Students travel to French Canada

September 23, 2017

At every start of a new school year, Spanish students are abuzz about their trip to Spain. German kids can’t wait to recount their experiences in Germany. But, the Decatur French students never had a comparable experience.

 Until now.

The St. Lawrence River connects Montreal and Quebec City to the Atlantic. It also provides breath-taking views of the skyline. Photos courtesy of Emily Park

On Sept. 16, around 20 students traveled to Quebec, Canada for four days. Students, teachers and chaperones visited Montreal, Quebec City and less urban areas in between.

Traveling abroad is something French teacher Agnes Wells hoped to organize for a while. She found the perfect fit in French Canada for this first trip.

“We thought we’ll start small and just do a regular touristy kind of trip with French students,” Wells said. “We decided to go to French-speaking Canada because we like the idea of it being very similar to a European city without the jet lag and without an ocean between us and the school.”

Trip excursions included visiting “Cafe Graffiti” where graffiti artists taught students about legal graffiti, taking in scenic waterfalls and much more.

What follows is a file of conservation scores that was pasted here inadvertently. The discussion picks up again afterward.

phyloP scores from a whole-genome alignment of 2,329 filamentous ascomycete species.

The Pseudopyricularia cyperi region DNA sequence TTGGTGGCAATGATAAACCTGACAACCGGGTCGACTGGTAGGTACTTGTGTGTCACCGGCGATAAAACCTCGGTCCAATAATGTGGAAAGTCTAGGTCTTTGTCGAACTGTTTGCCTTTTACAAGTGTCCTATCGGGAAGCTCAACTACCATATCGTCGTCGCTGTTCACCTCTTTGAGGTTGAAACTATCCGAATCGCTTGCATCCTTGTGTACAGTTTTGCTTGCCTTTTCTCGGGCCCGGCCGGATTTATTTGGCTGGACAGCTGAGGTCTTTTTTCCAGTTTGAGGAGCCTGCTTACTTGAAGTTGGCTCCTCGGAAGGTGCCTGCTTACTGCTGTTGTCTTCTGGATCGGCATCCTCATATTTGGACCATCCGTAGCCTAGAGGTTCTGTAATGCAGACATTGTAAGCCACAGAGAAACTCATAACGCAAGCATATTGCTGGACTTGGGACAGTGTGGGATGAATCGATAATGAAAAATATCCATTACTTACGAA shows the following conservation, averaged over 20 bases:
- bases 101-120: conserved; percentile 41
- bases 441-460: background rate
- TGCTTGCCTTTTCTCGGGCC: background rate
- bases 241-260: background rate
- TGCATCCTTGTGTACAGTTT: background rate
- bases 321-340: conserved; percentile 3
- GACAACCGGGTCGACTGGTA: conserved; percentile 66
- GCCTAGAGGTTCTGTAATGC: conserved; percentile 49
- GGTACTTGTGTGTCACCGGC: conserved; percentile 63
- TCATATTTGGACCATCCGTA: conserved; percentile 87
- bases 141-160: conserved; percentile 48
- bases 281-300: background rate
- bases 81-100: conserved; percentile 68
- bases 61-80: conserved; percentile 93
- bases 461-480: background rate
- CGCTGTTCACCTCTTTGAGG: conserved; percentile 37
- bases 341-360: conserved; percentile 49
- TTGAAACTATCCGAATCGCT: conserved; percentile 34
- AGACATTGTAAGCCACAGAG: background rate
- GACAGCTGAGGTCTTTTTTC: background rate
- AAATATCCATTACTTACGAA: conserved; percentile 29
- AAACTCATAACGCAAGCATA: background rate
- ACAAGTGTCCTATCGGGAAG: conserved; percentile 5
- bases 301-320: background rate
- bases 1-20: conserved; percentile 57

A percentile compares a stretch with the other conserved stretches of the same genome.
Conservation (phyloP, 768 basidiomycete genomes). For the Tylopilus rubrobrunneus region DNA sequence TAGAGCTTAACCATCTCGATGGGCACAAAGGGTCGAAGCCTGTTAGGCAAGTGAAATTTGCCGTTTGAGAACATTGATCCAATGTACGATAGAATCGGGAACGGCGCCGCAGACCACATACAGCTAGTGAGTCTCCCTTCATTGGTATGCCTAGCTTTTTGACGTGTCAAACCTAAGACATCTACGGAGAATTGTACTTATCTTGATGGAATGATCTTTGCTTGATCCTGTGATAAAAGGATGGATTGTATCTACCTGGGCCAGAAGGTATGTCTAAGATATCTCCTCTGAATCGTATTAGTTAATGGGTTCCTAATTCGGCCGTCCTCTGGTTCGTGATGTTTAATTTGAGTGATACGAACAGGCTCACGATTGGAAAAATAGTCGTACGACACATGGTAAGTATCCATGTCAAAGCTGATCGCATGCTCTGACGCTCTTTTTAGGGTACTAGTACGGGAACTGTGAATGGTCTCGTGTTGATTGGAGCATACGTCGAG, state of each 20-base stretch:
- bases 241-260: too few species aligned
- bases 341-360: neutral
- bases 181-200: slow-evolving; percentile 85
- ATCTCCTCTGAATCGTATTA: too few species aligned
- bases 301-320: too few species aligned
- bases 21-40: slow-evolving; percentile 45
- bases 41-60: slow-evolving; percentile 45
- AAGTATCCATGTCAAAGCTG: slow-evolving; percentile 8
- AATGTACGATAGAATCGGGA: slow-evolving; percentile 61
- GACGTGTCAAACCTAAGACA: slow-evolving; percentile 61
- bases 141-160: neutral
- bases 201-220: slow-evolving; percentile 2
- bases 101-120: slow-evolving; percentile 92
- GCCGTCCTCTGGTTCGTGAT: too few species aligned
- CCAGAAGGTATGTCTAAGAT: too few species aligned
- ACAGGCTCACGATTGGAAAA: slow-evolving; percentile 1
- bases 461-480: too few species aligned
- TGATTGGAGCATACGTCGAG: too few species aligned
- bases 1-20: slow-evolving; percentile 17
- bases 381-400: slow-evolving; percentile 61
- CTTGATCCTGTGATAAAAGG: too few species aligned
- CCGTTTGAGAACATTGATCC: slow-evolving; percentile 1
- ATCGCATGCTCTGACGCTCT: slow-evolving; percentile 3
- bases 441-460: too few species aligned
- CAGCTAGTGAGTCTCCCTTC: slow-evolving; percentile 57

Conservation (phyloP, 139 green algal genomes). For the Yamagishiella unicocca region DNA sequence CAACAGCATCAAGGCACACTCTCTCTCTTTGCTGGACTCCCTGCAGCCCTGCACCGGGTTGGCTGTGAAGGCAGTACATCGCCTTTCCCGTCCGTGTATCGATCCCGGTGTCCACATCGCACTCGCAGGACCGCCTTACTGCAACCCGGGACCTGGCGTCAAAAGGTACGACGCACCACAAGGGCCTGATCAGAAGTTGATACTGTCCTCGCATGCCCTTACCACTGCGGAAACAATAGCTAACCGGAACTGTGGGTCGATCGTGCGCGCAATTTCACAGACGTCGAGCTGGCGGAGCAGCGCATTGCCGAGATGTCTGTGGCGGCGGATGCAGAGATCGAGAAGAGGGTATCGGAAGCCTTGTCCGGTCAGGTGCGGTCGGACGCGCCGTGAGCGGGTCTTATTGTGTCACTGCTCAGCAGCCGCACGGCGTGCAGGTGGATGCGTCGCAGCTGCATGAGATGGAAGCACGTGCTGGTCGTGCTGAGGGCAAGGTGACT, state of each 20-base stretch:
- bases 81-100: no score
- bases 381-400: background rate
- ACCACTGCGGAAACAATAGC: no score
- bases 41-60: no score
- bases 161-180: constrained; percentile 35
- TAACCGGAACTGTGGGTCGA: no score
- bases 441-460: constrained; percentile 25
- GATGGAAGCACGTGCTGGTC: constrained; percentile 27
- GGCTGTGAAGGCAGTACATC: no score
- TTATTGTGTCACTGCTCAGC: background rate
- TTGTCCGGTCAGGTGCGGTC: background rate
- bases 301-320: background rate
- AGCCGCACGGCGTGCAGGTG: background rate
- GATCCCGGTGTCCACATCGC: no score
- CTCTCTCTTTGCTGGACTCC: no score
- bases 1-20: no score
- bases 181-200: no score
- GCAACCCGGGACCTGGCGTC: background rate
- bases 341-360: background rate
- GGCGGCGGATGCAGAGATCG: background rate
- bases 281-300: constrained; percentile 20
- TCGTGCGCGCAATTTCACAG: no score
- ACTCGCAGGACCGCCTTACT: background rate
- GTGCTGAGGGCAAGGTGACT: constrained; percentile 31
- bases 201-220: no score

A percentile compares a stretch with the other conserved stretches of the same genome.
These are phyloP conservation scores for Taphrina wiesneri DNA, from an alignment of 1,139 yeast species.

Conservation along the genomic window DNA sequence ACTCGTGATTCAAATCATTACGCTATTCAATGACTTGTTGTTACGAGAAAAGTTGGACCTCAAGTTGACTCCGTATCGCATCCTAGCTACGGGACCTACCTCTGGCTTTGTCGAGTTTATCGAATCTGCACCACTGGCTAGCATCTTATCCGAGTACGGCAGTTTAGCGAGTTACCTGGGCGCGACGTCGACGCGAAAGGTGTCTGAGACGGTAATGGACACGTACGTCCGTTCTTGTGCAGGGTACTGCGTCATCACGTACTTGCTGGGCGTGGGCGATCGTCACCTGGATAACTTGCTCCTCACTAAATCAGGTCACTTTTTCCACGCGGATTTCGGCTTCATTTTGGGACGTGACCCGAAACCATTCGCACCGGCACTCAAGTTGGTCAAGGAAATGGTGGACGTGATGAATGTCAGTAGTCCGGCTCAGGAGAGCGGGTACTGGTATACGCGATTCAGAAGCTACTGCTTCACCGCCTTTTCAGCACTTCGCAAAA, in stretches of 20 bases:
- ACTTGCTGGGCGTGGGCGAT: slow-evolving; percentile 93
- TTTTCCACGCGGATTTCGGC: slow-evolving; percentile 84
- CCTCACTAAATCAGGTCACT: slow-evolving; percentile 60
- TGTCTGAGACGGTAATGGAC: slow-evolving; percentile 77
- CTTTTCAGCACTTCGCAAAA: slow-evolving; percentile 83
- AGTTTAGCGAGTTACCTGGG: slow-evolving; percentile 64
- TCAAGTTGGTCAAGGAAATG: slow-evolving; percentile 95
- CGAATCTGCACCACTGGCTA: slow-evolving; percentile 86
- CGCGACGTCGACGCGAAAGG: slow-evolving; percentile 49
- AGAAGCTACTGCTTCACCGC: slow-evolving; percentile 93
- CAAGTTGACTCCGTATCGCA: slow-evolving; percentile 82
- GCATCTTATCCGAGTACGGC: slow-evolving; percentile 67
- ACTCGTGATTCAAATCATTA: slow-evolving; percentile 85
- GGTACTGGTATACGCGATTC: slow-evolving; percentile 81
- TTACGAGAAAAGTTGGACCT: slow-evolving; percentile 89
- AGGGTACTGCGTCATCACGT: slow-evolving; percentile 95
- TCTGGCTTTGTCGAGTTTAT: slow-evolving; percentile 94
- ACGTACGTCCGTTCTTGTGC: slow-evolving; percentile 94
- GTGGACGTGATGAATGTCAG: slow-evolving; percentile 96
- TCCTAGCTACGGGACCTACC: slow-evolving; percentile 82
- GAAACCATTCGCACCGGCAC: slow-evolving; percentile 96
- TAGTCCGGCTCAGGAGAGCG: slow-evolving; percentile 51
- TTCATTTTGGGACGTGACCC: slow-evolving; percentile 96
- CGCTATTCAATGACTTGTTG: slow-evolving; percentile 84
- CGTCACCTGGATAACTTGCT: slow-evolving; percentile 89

To round out the the trip’s culturally Canadian aspects, the students also visited a sugar shack where maple syrup, a Canadian staple, is made.

For senior and French student Emily Park, this trip represents a door to a new experience.

“I’m excited for the exposure to a culturally French community, which I’ve never really been exposed to before,” Park said.

With students like Park who looked forward to the trip, Wells hoped by visiting this part of the world, her French students experienced something eye-opening and unforgettable.

“Just being in a place where English may not be the first language of everybody there gives you a real sense of how big the world is, and that the United States is not the center of the world,” Wells said. “There are plenty of people who disagree with us or who do things differently than us, and it’s okay.”


Contact the writer, Gwynivere Schooler, at [email protected]

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